Assessment of personality traits: Big Five Inventory (BFI-K), short version.

The structure of personality traits, particularly the five-factor model of personality, emerges quite consistently across cultures [23] and is widely accepted for research on job performance and in the area of medicine [24], [25]. The five-factor model comprises the following personality traits [25]:

  1. Neuroticism: The negative pole of emotional stability describes an individual’s tendency to become emotionally upset. Common attributes are anxiety, depression, anger, self-consciousness, low self-esteem, embarrassment, worry, fearfulness, instability and insecurity. Neuroticism is associated with vulnerable and employ maladaptive coping strategies in dealing with stressful situations.
  2. Extraversion: A person’s capacity for joy and the tendency to seek interpersonal stimulation. Common attributes are traits relating to sociability and dominance and to being energetic, active, talkative, fun-loving, gregarious and persuasive. Seek situations where they can interact with others.
  3. Openness: Conceptualised as influencing the breadth and complexity of mental experiences of individuals. Common attributes are being imaginative, curious, original, broadminded, and intellectual, creative, insightful and perceived as more intelligent by others.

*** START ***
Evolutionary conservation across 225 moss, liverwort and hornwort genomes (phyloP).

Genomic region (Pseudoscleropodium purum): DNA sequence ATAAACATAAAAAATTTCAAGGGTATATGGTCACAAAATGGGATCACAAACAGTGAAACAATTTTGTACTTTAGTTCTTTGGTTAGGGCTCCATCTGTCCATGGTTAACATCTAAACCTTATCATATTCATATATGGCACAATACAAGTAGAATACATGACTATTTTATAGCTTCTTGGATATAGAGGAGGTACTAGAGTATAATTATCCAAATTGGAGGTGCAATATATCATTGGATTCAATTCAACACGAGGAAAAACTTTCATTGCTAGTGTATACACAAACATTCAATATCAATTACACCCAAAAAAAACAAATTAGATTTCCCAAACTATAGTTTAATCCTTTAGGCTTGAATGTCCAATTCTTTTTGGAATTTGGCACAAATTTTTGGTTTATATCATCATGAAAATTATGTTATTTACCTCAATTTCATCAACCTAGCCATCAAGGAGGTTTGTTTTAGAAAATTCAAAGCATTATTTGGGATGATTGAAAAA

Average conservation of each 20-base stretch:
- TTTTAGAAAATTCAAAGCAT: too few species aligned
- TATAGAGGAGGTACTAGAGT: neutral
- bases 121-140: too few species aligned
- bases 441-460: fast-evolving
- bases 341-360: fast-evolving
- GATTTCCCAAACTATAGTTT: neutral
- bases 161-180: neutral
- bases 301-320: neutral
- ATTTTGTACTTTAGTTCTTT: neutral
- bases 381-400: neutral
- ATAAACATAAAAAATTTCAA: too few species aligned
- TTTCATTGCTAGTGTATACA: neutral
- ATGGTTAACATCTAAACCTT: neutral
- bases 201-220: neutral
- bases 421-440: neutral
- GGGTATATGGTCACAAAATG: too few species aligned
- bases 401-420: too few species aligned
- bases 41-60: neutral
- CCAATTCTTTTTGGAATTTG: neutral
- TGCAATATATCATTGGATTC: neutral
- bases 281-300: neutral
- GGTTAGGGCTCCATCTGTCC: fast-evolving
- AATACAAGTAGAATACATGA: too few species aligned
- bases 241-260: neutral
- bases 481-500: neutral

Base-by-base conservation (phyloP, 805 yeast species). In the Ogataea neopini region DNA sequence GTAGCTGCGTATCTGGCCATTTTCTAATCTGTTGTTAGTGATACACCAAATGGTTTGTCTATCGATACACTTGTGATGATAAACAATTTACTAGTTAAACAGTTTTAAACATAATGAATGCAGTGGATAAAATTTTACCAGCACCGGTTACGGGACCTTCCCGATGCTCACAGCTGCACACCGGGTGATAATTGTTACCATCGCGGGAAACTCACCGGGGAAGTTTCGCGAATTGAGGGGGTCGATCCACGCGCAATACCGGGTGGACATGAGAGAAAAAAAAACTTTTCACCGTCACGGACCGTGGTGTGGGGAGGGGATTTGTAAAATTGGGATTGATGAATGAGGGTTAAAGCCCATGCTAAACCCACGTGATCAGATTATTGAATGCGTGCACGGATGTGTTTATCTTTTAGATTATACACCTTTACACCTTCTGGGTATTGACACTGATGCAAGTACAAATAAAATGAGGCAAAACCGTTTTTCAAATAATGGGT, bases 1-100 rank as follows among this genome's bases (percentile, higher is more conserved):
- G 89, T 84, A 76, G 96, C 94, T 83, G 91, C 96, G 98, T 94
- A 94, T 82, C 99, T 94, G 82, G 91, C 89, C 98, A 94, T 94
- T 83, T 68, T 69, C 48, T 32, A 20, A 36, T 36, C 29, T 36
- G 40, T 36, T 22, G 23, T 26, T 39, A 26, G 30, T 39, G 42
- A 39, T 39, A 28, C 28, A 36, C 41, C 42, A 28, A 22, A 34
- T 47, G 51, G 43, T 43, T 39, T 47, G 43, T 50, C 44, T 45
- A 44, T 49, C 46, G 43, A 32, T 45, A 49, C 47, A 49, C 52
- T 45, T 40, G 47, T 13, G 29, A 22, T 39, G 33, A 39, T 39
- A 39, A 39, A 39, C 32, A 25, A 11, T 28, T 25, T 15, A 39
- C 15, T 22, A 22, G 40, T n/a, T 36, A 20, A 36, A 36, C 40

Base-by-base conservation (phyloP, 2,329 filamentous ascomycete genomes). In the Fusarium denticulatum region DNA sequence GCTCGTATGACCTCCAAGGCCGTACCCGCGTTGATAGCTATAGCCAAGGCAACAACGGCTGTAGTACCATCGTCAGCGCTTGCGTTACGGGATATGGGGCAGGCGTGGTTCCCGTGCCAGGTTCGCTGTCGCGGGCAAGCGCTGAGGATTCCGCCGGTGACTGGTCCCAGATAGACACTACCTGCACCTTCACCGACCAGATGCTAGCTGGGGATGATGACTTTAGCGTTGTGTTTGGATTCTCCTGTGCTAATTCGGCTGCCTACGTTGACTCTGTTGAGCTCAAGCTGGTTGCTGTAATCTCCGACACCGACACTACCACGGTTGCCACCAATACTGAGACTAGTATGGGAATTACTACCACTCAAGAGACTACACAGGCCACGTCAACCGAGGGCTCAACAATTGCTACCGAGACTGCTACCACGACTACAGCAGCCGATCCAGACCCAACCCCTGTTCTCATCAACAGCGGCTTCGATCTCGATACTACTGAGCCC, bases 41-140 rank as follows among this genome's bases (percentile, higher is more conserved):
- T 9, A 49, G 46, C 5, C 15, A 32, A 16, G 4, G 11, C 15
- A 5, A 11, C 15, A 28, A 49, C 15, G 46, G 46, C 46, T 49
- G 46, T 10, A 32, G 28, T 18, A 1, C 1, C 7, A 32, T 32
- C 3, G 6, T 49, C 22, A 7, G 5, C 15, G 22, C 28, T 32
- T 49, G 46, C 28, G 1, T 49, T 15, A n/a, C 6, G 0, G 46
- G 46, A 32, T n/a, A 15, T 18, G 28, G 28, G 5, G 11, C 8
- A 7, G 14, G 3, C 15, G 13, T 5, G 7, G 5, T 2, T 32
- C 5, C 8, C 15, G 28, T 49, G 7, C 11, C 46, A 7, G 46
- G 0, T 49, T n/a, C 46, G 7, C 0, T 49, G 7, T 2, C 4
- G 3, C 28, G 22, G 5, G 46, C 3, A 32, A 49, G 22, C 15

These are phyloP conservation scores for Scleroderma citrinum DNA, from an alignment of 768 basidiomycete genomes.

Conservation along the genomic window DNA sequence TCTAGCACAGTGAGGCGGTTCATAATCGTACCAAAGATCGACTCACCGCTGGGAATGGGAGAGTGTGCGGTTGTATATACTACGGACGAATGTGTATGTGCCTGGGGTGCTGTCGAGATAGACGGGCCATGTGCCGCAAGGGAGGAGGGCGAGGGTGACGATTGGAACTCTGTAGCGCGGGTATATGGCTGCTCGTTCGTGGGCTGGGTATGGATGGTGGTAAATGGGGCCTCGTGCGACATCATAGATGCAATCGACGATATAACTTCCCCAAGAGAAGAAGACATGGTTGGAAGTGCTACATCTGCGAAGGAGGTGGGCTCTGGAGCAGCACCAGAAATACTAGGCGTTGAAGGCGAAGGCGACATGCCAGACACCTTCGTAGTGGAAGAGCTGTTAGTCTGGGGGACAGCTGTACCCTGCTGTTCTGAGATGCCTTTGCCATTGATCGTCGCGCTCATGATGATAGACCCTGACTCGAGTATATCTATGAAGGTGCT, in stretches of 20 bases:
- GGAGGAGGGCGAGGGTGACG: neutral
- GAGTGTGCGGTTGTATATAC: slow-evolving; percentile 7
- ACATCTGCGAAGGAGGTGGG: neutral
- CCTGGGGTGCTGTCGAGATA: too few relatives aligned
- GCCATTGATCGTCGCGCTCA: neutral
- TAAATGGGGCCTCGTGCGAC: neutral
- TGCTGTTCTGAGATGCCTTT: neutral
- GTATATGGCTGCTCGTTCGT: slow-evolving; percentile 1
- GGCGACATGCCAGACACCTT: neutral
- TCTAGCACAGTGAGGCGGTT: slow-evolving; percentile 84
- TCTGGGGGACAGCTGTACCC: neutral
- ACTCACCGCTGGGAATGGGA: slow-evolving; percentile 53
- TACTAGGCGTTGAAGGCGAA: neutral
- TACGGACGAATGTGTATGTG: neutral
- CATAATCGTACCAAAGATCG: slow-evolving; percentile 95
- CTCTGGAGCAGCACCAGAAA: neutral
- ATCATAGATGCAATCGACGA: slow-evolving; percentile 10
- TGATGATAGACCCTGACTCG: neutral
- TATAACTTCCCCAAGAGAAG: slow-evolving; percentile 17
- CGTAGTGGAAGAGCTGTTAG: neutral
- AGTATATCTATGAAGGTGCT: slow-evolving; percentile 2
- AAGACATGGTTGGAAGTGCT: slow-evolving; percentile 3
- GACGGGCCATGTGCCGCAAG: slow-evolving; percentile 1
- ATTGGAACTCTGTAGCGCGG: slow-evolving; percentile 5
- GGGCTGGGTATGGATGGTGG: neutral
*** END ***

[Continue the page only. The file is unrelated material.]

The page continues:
4. Agreeableness: The tendency to help others and behave in pro-social ways. Common attributes are: cooperative, nurturing, sensitive, caring, altruistic, kind, tender-minded and soft-hearted. Individuals scoring low are described as uncooperative, unfriendly, selfish, hostile and egocentric.
  5. Conscientiousness: Associated with achievement-striving, prudence, dependability, persistence, order, careful planning, gratification delay and impulse control. Associated with the tendency to work hard and goal-directed behaviour. Tend to follow rules and plan carefully, ability to delay gratification.

The BFI-K was developed for an efficient way to assess the five factors (“Big Five”) of personality with satisfying psychometric properties. The advantage of the short version is that it takes only about two minutes to fill in when maintaining good test properties [26]. It consists of 21 items evenly distributed to the scales ‘extraversion’ (4 items), ‘agreeableness’ (4 items), ‘conscientiousness’ (4 items), ‘neuroticism’ (4 items) and ‘openness to experience’ (5 items). The items are rated on a 5-point Likert scale: 1 = fully inapplicable, 2 = rather inapplicable, 3 = neither nor, 4 = rather applicable, 5 = fully applicable. Higher scoring correlates with a stronger accentuation of the respective personality trait. The average scale scores (some items are reverse scored) were generated with a maximum toleration of one item missing per scale. The questionnaire is especially useful for the comparison of different groups and correlation analysis in research.

Additionally, demographic data was documented with respect to age, gender, years of clinical experience, years in private practice and type of work in private practice.